Cast[edit]

Cultural significance[edit]

The Student of Prague is considered to be the first German art film, and it helped lift cinema from its low-class, fairground origins to a viable art form.[3][4] It was a critical and commercial success. Audiences flocked to see the film, in part because it tapped into a very real sense of dissociation and alienation inherent in a society that was struggling with the burgeoning collapse of the German Empire.[5]

The film's star, Paul Wegener, was an avowed champion of the medium after realizing the potential of cinema to transcend the limits of conventional theater.[6] Cinematographer Guido Seeber utilized groundbreaking camera tricks to create the effect of the Doppelgänger (mirror double), producing a seamless double exposure. Hanns Heinz Ewers was a noted writer of horror and fantasy stories whose involvement with the screenplay lent a much needed air of respectability to the fledgling art form.[7]

The film also stimulated interest in the still very new field of psychoanalysis. Otto Rank published an extensive plot summary of the film in his article “Der Doppelgänger,” which ran in Sigmund Freud's academic journal Imago in 1914. Examples of the Doppelgänger are most prevalent in literature as a narcissistic defense against sexual love, according to Rank, who described how the mirror image of the student shows up in erotic situations to deny Balduin any progress in his attempts to woo the countess.[8]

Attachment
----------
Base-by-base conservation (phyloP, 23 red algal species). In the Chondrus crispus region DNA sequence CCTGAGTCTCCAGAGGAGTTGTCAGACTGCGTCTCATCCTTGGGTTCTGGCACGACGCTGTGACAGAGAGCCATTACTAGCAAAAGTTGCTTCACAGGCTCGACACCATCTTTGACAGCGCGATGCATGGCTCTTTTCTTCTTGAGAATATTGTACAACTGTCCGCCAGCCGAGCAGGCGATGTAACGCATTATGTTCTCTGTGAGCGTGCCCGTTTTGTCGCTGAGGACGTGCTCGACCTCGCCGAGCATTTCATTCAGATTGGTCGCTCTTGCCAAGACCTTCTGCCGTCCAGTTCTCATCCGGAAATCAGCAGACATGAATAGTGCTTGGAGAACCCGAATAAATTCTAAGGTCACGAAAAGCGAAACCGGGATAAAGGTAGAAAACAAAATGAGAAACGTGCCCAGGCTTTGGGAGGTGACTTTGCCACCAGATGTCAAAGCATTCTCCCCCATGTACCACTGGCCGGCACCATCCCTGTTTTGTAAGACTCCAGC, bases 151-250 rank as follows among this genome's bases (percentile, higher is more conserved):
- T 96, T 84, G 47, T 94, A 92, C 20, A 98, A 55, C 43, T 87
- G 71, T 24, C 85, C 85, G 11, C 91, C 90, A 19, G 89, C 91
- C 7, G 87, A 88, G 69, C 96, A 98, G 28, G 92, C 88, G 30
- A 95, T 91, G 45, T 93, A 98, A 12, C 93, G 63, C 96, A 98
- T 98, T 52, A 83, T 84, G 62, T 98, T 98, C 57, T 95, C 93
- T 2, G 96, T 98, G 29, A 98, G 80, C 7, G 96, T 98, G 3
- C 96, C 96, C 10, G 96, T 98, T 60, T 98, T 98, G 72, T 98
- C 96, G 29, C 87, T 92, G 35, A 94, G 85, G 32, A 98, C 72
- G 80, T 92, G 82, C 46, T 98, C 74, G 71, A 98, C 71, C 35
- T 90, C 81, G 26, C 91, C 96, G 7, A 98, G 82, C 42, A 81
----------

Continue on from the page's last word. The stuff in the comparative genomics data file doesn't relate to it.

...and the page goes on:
The fantastic themes of the film went on to become a major influence on Weimar cinema, continuing the exploration of social change and insecurity in the aftermath of World War I.[9] Expressionism grew out of the tormented psyches of artists and writers coming to terms with their individual experiences. The use of chiaroscuro (sharp contrasts between light and shadow) was already established on the set of The Student of Prague, but was then carried further by Weimar productions like Das Cabinet des Dr. Caligari.[10]

References in popular culture[edit]

The film is referenced in the 1933 detective story "The Image in the Mirror" by Dorothy Sayers, in which Lord Peter Wimsey helps clear Mr. Duckworthy, a man wrongly suspected of murder. Among other things Duckworthy tells:

"When I was seven or eight, my mother took me with her to see a film called "The Student of Prague".(...) It was a costume piece about a young man at the university who sold himself to the devil, and one day his reflection came stalking out of the mirror on its own, and went about committing dreadful crimes, so that everybody thought it was him."

(In the story, Mr. Duckworthy had what seemed a similar experience - but Wimsey eventually proves that it had a rational explanation involving no supernatural agency).

References[edit]

  1. ^ Der Student Von Prag - Film (Movie) Plot and Review
  2. ^ Hedges, Ines (2009). Framing Faust: Twentieth-Century Cultural Struggles. SIU Press. pp. 27–29. ISBN 9780809386536. Retrieved 11 July 2017.
  3. ^ Schlüpmann, Heide “The first German art film: Rye’s The Student of Prague (1913),” German Film & Literature, ed. Eric Rentschler, Methuen Inc., NY, NY, 1986, p. 9
  4. ^ Brockman, Stephen. A Critical History of German Film, Camden House, 2016, p. 29
  5. ^ Hake, Sabine, German National Cinema 2nd ed., Routledge, NY, NY, 2008 p. 22
  6. ^ Hake, page 26
  7. ^ Schlüpmann, p. 10
  8. ^ Schlüpmann, p. 12-15
  9. ^ Brockman, p. 45
  10. ^ Brockman, p. 50

External links[edit]